“The Crime Lab advised it often receives requests from less experienced attorneys in the DA’s Office for tests that are not relevant to the case. An example is a request for gunshot residue analysis from a crime that occurred over four months earlier. The Crime Lab believes the attorney looks over the inventory of evidence and checks off a list of tests to be run without fully evaluating the results they hope to obtain from the forensics. Often attorneys do not understand the testimony being provided by the Crime Lab staff during trial and ask inappropriate questions or do not understand enough to object to inappropriate cross-examination.”

I have insufficient information to assess the finding that requests are often made for irrelevant tests. This has not been brought to the attention of my management or training officer. As an experienced trial attorney, I am aware that juries often expect that certain examinations be routinely performed and presented in court. For example, while a forensic scientist may be aware that a gunshot residue test may not provide relevant data, a defense attorney may attempt to create reasonable doubt if the test was not attempted, or an adequate explanation presented as to why the test was not performed. Although I am not aware of the specific example cited, I should also note that gunshot residue testing performed many months after collection has yielded valuable evidence in the past.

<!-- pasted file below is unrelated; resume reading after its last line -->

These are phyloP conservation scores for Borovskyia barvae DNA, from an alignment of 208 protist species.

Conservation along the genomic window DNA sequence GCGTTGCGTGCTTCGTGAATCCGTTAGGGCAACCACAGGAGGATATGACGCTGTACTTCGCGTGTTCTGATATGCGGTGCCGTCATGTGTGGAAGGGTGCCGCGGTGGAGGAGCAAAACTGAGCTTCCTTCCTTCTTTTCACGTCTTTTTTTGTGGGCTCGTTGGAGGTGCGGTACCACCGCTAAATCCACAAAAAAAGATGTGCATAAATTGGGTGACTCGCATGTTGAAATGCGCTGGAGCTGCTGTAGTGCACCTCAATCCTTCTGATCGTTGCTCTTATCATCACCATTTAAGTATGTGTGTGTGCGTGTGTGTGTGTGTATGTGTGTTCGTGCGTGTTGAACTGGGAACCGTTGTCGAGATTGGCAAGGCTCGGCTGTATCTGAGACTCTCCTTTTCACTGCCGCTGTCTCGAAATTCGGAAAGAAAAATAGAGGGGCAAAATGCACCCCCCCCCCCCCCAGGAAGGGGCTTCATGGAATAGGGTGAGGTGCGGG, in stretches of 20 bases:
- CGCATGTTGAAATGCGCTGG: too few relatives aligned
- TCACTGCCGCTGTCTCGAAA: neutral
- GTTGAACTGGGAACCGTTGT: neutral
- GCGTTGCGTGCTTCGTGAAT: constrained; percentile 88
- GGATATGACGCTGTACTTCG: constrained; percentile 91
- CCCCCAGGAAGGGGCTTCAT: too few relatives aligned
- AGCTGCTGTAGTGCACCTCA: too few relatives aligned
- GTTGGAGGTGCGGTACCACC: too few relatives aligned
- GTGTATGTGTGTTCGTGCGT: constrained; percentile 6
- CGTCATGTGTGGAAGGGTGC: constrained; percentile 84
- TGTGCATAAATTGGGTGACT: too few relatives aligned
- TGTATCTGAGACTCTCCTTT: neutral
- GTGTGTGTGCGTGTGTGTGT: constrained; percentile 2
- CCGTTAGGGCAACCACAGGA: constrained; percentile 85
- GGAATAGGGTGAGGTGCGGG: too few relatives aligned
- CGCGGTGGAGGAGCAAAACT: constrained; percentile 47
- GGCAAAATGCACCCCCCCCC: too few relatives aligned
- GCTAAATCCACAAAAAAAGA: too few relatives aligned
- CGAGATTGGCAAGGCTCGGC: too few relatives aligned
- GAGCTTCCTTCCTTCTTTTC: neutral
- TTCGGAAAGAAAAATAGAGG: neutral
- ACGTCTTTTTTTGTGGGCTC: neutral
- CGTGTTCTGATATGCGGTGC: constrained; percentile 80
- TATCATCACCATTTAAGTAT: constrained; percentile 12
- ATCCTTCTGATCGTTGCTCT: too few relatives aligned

I disagree with the finding that attorneys check off a list of tests to be run without evaluating the results they hope to obtain. We have no such checklist of tests. I am confident that each request is made because the attorney believes that the analysis will yield results that will be useful in prosecuting the case. As mentioned above, it is often important to prove to a jury that the police and the Crime Lab have performed a thorough and complete investigation and analysis of the evidence in order to have confidence in their verdict. Not examining evidence because the lab does not believe it will find useful evidence is often viewed by juries as an incomplete, hence flawed, investigation.